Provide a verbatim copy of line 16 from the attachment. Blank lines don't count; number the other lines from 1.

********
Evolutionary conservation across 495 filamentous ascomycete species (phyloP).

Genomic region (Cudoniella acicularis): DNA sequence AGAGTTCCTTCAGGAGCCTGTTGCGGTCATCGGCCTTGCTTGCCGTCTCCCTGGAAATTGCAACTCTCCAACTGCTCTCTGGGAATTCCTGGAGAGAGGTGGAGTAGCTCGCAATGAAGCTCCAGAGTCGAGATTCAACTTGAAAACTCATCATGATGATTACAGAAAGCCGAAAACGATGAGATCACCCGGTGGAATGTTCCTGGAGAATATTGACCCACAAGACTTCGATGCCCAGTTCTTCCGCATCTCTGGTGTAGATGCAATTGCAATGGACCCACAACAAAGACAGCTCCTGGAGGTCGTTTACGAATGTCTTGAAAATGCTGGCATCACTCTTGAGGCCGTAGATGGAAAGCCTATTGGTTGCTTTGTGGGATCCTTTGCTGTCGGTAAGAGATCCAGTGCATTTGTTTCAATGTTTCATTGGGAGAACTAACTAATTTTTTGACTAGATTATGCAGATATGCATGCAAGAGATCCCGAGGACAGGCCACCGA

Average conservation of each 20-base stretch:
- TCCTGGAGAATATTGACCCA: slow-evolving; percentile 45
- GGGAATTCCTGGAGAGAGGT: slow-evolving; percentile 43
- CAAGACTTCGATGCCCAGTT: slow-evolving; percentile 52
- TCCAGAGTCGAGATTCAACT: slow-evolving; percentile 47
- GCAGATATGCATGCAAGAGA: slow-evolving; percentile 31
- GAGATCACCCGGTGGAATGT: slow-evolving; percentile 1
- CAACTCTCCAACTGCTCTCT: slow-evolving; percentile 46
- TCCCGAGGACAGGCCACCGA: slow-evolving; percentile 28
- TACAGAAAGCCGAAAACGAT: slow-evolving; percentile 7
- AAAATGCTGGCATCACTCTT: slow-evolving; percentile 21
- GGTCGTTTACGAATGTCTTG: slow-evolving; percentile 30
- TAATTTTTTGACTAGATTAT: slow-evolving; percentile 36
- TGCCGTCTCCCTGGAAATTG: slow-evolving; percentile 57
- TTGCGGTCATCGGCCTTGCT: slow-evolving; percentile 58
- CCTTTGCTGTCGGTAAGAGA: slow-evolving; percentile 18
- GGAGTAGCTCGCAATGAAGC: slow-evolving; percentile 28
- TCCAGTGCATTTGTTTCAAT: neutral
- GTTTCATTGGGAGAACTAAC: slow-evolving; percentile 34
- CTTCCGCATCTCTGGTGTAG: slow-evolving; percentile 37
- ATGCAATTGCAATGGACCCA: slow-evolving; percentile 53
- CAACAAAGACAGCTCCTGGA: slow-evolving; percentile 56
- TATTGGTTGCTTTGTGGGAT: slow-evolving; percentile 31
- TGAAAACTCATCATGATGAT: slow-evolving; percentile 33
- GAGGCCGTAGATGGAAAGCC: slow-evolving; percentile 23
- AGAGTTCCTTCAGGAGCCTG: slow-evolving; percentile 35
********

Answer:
- TGCCGTCTCCCTGGAAATTG: slow-evolving; percentile 57